Large London Firms – £250 per hour and upwards

The key areas of law that large London practices undertake and charge considerable amounts of money for (usually hourly rates will start at £250 and head rapidly upwards depending on the complexity of the matter and the seniority of the lawyer in question). However, hourly rates of £250 to £500 an hour for a lot of work being undertaken by London law firms is not uncommon. These types of law will be corporate commercial, mergers and acquisitions, corporate finance, banking, shipping law, aviation law, intellectual property, commercial property, commercial litigation and all similar types of law being undertaken for corporations and large companies.

Similarly however, a law firm that has strong links to high net worth individuals (HNWs) will also charge out at very high levels, and a company specialising in servicing high net worth individuals from Russia say will have similar hourly charges to the large London practices. So you can find that even undertaking property work or private client work (or even family work) for one of these companies can result in significant hourly rates being charged.

What is the most expensive area of law for hourly rates and pays the most?

We think that the most expensive area of law is corporate finance and banking, followed up very closely by taxation. Why? They are complex and require high levels of expertise. Also because these are arguably the most boring areas of law and it takes a lot to get people to go into the fields and stay in them simply due to the tediousness of dealing with such uninspiring areas of law. I once provided career coaching to a £330k per annum corporate finance solicitor who was bored and wanted to move into conveyancing on the high street. He soon changed his mind when faced with the reality of being paid £40k per year….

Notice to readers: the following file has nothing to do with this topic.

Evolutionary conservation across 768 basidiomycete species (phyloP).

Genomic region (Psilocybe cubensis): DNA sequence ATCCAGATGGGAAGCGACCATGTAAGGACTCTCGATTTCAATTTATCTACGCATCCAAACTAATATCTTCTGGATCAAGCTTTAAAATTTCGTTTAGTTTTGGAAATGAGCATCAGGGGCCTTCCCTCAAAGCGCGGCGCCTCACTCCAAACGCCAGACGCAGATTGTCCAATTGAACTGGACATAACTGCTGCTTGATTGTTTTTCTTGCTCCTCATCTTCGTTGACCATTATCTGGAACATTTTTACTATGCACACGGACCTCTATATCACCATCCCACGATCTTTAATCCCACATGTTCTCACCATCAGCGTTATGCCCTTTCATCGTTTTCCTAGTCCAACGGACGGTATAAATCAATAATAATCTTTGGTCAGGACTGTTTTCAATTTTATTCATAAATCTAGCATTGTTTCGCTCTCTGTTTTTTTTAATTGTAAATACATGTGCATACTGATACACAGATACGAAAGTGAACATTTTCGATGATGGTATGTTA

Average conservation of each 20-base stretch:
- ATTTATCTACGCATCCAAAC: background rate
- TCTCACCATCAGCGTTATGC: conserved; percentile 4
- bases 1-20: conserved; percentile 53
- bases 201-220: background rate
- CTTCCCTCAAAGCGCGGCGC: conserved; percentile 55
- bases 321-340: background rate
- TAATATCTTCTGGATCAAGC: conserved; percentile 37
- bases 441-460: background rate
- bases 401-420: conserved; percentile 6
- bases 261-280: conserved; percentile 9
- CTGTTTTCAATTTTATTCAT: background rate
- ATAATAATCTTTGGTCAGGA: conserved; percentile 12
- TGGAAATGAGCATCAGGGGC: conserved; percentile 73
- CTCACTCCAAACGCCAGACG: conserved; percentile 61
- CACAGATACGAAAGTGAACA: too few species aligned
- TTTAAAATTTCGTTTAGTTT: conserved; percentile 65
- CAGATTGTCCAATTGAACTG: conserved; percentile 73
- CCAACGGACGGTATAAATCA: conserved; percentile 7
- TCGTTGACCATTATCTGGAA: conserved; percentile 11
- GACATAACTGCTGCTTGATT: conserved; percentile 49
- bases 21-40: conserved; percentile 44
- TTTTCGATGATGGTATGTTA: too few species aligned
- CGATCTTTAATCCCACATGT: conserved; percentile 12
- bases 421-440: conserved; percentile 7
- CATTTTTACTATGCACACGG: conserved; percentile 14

I want to be a human rights lawyer – how much do they get paid?

If you are a fresh faced enthusiastic law graduate who no doubt will still have being a top human rights lawyer on their mind, think again. Firstly human rights lawyers rarely exist in practice, and secondly if they do exist, chances are they don’t get paid a lot of money and you will struggle to survive. Whilst this might be very worthy, it’s not exactly a very stable or potential career to go into. There is another article on this on the Ten Percent website, simply search ‘human rights’ and it will pop up or click here – it may be a bit depressing, but it is honest..

Jonathan Fagan

Jonathan Fagan LLM FIRP is Managing Director of Ten-Percent Legal Recruitment. He has been recruiting solicitors and legal support staff for law firms and in house legal departments for over 20 years and handles roles from junior fee earners through to partners and law firm sales/purchases. A non-practising solicitor on the Roll since 2000, he is also the author of a number of legal career books, which are available at www.ten-percent.uk. You can contact Jonathan at cv@ten-percent.co.uk